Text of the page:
In the following HBR article, Freek Vermeulen, an Associate Professor of Strategy at the London Business School, cites a number of the most successful business leaders of our time who have understood and promoted the value of thought and taking time to think. He then tackles the five strategic questions he believes you should be using your “think time” to answer on a regular basis. In his own words “strategy, by definition, is about making complex decisions under uncertainty, with substantive, long-term consequences. Therefore, it requires substantial periods of careful, undisturbed reflection and consideration. Don’t just accept the situation and business constellation you have arrived at. Leadership is not just about doing things, it is also about thinking. Make time for it.”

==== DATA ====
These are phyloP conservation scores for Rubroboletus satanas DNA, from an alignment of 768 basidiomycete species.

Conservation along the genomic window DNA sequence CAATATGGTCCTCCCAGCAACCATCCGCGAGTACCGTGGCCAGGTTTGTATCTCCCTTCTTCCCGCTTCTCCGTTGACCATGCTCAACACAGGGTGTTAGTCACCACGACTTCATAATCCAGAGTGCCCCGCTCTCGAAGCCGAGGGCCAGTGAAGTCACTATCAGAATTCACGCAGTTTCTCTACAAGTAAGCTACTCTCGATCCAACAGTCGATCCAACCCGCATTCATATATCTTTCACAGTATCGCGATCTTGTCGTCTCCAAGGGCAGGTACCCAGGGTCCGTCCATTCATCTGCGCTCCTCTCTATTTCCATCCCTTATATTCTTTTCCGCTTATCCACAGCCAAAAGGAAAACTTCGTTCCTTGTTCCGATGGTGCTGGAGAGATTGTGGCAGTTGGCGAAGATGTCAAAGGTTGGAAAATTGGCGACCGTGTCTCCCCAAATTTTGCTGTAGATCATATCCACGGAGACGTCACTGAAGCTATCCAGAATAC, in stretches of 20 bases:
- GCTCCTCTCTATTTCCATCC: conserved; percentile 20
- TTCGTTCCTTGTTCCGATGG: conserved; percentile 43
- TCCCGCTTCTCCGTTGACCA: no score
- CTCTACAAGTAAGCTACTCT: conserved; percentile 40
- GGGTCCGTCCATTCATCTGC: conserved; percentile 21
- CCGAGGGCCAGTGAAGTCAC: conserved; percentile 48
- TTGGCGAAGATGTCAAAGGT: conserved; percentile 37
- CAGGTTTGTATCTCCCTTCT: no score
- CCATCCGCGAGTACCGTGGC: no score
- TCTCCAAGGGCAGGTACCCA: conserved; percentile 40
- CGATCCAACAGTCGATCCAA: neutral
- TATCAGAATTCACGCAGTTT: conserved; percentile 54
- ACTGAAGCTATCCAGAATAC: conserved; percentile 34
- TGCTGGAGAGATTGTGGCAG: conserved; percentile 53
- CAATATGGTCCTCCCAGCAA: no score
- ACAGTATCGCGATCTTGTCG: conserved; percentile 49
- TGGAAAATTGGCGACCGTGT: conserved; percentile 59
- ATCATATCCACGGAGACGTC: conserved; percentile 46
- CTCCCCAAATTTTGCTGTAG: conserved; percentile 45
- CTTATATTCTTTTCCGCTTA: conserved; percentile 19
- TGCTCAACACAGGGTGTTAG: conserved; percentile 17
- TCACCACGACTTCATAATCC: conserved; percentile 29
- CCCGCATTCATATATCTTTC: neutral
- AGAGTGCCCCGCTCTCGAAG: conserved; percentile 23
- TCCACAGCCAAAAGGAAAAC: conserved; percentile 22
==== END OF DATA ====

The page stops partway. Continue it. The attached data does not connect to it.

read here

5 Minutes Early Is On Time; On Time Is Late; Late Is Unacceptable

Watch --- Image by © Image Source/Corbis

Watch — Image by © Image Source/Corbis

I couldn’t agree more with this author’s take on being late. It feels like running late, and last minute cancellations, have become the rule rather than the exception in business. I can’t stand it. I don’t like it at the doctor’s office, I don’t like it in a meeting, and I don’t like it socially either. No matter how you frame it, being chronically late is a selfish act; you are somehow, whether by accident, time mismanagement, or sheer inconsideration, deeming other people’s time and schedules as less important than your own. And it feels as though it’s becoming more and more acceptable and expected when, in fact, it should be becoming less and less so.